The Toronto Blue Jays promoted Bo Bichette to the major leagues on July 29. It took the 21-year-old infielder only 11 games to break an MLB record. Not a Blue Jays team record or a record among rookies; an MLB record that he now holds over all players since the beginning of the modern era in 1900.
Bo Bichette became the first player in the modern era to hit a double in nine straight games, collecting his record-breaking double in a 12-6 loss against the New York Yankees on Thursday night. What will he do for an encore?
Bo Bichette’s career is off to a scorching hot start
Bo Bichette came into the 2019 season as the No. 2 prospect in the Toronto Blue Jays system and the No. 8 prospect league-wide in the Baseball America prospect rankings. He finished up his minor-league career with a .321 batting average across 1,302 at bats and 323 games.
The rookie was actually in the midst of his worst hitting season in the minor leagues this year batting only .275 on Toronto’s AAA affiliate, but you’d never know it watching his first 11 starts in the majors. Through his first 11 games, Bichette is batting .408 with seven runs, four home runs, and six RBI in just 49 at bats. He has collected two or more hits in eight of his first 11 games.
More record-breaking could be on the way; the longest hitting streak to start an MLB career currently stand at 17 games.
He’s got great hitting in his DNA
Bo Bichette’s father, Dante Bichette, was no slouch in the big leagues. The former outfielder spent the majority of his 14-year career with the Colorado Rockies and finished his career with 934 runs, 274 home runs, 1,141 RBI, and a .299 batting average in 1,704 MLB games.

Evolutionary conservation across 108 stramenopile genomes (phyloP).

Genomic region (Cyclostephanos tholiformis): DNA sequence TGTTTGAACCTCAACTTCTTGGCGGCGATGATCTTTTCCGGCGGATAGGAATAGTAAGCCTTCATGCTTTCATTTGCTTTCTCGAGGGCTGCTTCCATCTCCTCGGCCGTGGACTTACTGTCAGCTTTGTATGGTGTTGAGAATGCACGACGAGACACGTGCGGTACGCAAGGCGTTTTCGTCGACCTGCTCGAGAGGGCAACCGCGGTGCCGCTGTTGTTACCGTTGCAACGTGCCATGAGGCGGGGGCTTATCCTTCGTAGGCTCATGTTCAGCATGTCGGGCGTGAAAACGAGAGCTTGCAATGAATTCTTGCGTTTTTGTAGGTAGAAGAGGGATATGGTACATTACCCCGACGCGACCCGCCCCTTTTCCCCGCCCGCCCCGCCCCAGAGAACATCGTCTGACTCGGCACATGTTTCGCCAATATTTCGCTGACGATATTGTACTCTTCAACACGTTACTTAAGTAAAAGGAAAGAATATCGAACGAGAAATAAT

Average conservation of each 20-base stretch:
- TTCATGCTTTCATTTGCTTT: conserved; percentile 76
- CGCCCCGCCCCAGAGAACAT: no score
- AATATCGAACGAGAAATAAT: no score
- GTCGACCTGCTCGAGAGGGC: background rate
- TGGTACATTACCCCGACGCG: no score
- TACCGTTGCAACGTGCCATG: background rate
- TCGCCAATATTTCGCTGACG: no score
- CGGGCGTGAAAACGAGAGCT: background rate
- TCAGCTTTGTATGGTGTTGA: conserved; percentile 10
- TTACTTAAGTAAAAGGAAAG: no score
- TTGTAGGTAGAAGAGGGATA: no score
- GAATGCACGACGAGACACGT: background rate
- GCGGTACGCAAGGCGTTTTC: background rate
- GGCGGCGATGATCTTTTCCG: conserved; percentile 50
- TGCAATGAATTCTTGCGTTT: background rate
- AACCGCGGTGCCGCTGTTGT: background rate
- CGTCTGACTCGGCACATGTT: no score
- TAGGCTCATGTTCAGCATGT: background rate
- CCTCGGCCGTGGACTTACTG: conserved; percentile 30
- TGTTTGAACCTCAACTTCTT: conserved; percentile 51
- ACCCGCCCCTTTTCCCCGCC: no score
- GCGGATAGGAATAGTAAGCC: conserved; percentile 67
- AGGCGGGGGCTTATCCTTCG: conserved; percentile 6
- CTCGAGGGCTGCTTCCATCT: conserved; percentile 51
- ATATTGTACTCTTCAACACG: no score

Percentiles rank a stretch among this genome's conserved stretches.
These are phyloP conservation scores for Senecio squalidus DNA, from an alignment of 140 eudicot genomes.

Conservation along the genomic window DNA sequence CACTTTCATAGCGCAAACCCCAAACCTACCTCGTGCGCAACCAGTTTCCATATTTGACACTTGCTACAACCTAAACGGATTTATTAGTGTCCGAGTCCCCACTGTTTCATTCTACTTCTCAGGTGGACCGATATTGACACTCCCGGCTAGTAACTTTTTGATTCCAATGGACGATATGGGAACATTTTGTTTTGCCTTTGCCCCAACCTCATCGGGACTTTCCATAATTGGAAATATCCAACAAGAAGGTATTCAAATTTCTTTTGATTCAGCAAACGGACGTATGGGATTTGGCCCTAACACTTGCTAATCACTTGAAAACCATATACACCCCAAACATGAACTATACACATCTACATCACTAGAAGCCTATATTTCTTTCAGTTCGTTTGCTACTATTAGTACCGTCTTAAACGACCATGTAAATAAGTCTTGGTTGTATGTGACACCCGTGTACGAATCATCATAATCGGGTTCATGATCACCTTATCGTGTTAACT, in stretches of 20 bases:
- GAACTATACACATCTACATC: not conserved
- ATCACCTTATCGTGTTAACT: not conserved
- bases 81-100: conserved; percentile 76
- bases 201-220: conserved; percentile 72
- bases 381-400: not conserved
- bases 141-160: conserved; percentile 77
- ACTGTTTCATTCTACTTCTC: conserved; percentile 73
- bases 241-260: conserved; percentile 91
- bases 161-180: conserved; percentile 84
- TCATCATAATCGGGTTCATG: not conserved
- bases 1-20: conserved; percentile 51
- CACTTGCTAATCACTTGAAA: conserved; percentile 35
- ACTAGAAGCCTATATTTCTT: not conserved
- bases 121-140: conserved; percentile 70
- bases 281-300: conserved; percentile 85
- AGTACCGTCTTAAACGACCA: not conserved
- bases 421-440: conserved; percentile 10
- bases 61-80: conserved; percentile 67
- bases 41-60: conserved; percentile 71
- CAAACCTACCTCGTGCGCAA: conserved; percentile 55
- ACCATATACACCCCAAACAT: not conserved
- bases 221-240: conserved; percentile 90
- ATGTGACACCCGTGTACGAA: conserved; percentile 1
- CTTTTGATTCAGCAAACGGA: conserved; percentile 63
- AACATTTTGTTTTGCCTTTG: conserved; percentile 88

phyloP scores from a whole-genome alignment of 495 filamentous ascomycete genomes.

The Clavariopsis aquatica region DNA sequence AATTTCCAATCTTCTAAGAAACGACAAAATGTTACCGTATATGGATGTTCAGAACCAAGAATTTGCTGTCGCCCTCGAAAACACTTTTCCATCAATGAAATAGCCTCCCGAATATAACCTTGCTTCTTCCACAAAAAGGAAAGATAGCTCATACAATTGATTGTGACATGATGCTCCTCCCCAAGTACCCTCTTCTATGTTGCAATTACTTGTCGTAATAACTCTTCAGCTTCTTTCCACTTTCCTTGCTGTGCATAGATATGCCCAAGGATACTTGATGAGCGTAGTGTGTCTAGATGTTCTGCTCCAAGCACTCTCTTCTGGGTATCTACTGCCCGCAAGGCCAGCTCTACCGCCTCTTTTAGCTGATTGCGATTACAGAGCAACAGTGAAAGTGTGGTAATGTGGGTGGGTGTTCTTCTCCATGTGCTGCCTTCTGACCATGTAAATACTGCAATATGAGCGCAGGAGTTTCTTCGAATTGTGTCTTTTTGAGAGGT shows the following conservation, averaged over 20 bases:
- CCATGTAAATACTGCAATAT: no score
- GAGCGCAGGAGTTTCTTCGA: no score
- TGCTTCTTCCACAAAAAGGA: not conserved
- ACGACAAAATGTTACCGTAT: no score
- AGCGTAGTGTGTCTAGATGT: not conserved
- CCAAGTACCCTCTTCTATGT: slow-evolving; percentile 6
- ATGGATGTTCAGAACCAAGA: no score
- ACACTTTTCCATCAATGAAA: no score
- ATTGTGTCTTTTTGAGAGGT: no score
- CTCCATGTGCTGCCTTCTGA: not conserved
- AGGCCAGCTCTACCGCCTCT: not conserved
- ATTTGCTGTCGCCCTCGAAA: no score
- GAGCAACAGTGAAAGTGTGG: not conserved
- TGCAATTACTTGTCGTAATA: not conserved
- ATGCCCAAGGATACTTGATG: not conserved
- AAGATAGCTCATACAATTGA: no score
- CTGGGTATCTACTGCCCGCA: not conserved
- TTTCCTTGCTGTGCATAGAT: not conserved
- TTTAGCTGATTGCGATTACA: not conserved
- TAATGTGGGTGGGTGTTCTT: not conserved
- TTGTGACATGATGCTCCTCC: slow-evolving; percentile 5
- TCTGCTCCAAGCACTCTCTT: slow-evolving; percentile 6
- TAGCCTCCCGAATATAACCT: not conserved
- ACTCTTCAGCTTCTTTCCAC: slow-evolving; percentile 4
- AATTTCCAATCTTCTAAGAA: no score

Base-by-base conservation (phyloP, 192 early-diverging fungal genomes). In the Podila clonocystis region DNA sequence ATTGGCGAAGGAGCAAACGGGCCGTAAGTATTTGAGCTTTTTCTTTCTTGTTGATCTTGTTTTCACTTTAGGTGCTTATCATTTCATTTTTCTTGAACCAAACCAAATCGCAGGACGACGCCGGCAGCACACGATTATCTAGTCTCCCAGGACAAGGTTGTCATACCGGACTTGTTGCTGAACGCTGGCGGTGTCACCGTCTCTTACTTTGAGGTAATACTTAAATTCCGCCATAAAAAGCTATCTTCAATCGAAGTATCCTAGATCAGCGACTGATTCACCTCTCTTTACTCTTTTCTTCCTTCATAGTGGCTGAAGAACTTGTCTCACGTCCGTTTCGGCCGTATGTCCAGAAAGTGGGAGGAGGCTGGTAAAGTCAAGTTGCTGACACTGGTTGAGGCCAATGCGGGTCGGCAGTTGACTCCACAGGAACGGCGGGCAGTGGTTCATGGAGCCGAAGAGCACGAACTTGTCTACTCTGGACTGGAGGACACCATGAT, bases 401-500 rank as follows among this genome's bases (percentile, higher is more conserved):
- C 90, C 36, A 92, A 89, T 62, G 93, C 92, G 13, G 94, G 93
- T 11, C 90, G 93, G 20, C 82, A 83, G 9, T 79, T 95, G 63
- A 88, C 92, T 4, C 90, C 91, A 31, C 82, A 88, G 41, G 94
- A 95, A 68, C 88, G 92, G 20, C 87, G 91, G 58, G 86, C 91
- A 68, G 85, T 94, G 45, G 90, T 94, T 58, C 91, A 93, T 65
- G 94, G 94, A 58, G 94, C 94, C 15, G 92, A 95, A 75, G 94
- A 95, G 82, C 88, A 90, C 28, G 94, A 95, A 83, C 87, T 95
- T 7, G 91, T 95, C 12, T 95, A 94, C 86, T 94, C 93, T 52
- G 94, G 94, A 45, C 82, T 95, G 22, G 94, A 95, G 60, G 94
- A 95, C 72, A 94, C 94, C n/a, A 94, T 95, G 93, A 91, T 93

Dante Bichette made the MLB All-Star Game four times over a five-year stretch from 1994-1998. He finished just shy of the National League Triple Crown in 1995 as he led the NL in home runs (40) and RBI (128) but finished third in batting average (.340) behind Tony Gwynn and Mike Piazza. In the playoffs that year, Bichette went 10-for-17 for a .588 batting average and scored six runs.
The Blue Jays have no shortage of second-generation talent
In all four of Dante Bichette’s trips to the MLB All-Star Game, he was joined on the National League All-Star Team by Hall-of-Fame second baseman Craig Biggio. Today, the former all-star teammates Dante and Craig can watch their sons, Bo and Cavan, starting in the infield for the Toronto Blue Jays.
And over on the hot corner at third base in that infield is Vladimir Guerrero Jr., son of Hall-of-Fame outfielder Vladimir Guerrero. Cavan Biggio is the oldest of the trio at just 24 years old; Vlad Guerrero Jr. is only 20.
Despite having excellent careers in their era, Craig Biggio, Vladimir Guerrero, and Dante Bichette all retired without ever having won a World Series championship. Their sons will try to give their fathers a championship to celebrate in the coming years as a talented young core that the Blue Jays can build the future of their franchise around.